2nd December 2012 Newsletter

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St Mary Magdalene †      St Bartholomew †    St Alban †


Sunday 2nd December 2012


Just what are they afraid of………?

I was made a Deaconess in 1980 – just after leaving school, obviously! , made Deacon in 1987 and I was ordained priest in 1994.

Over the years, my ability as a minister has occasionally been questioned; there was the person who told the undertaker that she was worried that, as a woman, I might cry while conducting the funeral service - I sometimes come close to it but have never actually wept.

Then there was the person who said she was afraid that they wouldn’t be able to hear my voice – these people clearly don’t live next door to us! – and the person who asked whether, if I conducted her mother’s funeral service, it would be any cheaper – Cheek! I guess you can’t please all of the people all of the time!

We have a fine record of women ministers in this parish and in Newham; there are countless other women minsters serving God and the church in this country who do so with distinction – so why should they not serve God as Bishops? What’s the problem??

So, here’s the text of a petition which you’ll find at the back of the church. If you sign it, I’ll send it.


Many people in our congregations and communities are confused and disappointed at the Church of England National Synod’s rejection of the draft measure which would have allowed women to become bishops. Support from bishops and clergy was overwhelming, but the vote was lost by a few votes among the House of Laity - the people in the pews. If you feel that the House of Laity did not represent your own views in this matter, this is your opportunity to say so, and also to ask Synod to bring back legislation for further consideration within 12 months. This petition is to be sent to the Chair and Vice Chair of the House of Laity, to its Presidents (our Archbishops) and the General Secretary of Synod.

25th November 2012 Newsletter

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St Mary Magdalene †      St Bartholomew †    St Alban †


Sunday 25th November 2012

What a farce!

It is difficult to know where to begin on the events of the past week. I would like to think it was a farce but sadly I feel it is becoming a tragedy. The Church of England has many wonderful elements to it. In particular, I love the fact that we are called to a place, this little piece of England that we call the Parish of East Ham. We are called to be witnesses to the gospel in this geographical area. Friend or foe we should minister to all who are within our parish boundaries. I believe this calling gives us an open and inclusive outlook. We are never ministering only to the congregation that gathers on a Sunday but to the wider community with all its diverse views and concerns.

That wider community now looks on with barely disguised exasperation or even incredulity after the vote on Tuesday. I share those sentiments. For me, it seems incredible that our Church with all our experience of many excellent women leading parishes up and down the land. How can that church turn its back on some of those women becoming bishops in the next few years? After all, our Church that has been debating this issue for over 20 years and has now arrived at a remarkable degree of consensus. 42 of the 44 Dioceses have voted to ordain women to the episcopate. General Synod   backed the measure by over 75%. Now at the very last minute Synod rejects the measure to ordain women bishops.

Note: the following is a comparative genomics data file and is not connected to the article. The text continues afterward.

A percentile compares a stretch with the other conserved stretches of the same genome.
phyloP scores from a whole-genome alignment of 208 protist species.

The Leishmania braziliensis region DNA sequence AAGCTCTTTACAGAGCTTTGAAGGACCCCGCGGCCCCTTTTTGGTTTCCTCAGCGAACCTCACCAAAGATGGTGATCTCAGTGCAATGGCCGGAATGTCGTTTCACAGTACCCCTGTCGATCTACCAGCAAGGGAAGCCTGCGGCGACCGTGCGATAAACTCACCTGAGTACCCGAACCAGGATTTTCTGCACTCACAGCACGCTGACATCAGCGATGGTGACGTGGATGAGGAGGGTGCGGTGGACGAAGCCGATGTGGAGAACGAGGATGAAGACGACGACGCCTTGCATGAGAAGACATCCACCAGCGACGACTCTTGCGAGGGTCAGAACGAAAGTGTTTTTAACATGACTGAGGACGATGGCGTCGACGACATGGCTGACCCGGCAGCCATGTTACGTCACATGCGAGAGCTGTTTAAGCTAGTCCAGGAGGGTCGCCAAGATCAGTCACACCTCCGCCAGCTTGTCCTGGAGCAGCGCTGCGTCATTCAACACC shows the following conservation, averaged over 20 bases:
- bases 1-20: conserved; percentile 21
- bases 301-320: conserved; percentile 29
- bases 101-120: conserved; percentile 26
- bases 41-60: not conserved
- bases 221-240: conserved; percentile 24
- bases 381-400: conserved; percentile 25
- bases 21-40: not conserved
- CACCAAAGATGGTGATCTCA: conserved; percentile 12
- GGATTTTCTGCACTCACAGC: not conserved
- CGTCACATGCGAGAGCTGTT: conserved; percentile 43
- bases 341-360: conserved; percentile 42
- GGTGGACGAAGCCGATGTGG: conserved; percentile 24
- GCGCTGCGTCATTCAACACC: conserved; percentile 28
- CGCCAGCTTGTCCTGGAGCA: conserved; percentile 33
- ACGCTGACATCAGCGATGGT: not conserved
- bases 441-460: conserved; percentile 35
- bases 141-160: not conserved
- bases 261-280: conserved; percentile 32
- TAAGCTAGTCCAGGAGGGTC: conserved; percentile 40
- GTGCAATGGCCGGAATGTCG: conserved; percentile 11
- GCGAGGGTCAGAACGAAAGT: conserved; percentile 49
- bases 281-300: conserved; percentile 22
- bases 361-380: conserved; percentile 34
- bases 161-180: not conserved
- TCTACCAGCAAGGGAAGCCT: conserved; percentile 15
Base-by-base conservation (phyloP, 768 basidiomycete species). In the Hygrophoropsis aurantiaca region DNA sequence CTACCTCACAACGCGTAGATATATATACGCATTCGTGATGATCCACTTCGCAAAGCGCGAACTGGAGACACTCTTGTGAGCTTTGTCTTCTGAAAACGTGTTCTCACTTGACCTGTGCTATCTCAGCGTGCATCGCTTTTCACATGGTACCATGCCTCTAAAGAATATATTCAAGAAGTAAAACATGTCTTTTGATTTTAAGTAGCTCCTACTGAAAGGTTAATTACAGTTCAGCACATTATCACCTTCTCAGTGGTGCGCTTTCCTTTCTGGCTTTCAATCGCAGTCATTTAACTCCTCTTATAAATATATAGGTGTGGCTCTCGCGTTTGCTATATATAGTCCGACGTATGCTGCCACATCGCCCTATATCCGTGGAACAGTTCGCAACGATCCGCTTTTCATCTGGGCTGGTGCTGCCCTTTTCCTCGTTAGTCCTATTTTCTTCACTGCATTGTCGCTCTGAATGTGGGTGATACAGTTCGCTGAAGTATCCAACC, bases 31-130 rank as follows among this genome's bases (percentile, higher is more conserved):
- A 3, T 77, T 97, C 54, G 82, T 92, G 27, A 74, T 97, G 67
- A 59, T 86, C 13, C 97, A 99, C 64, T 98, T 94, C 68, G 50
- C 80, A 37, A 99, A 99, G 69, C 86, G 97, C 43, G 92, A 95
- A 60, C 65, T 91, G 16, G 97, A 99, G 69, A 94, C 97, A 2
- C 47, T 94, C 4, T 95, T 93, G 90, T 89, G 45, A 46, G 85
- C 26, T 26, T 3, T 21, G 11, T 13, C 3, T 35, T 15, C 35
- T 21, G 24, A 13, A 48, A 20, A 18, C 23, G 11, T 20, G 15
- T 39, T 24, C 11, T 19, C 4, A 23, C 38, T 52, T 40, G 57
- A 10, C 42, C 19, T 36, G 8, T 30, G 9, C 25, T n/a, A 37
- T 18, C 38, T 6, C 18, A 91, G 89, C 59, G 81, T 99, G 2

For many of us this vote makes the Church look stupid. But perhaps more importantly,

                                                    the recent vote is a tragedy for our wider mission in the parish of East Ham.                                                                                                                                                                                 Quintin

18th November 2012 Newsletter

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St Mary Magdalene †      St Bartholomew †    St Alban †


Sunday 18th November 2012


Remembrance …..In Remembrance

The theme of Remembrance was adequately dealt with by Canon Ann Easter in a previous edition. The relationship of this national, and now global mood of Remembrance to the Christian celebration of the Eucharistic “in remembrance of me” is what I wish to touch on today albeit very briefly.

The eleventh hour of the eleventh day of the eleventh month marks the signing of the Armistice, on 11th November 1918, to signal the end of World War One. Remembrance Day the 11 November, is a special day set aside to remember all those men and women who were killed during the two World Wars and other conflicts. At one time the day was known as Armistice Day and was renamed Remembrance Day after the Second World War.

Remembrance Sunday is held on the second Sunday in November, which is usually the Sunday nearest to 11 November, as we did last Sunday. Special services are held at war memorials and churches all over Britain, with the National Ceremony held at Whitehall Cenotaph attended by her Majesty the Queen, other members of the Royal Family and Leaders of our Nation - political, civic and community leaders.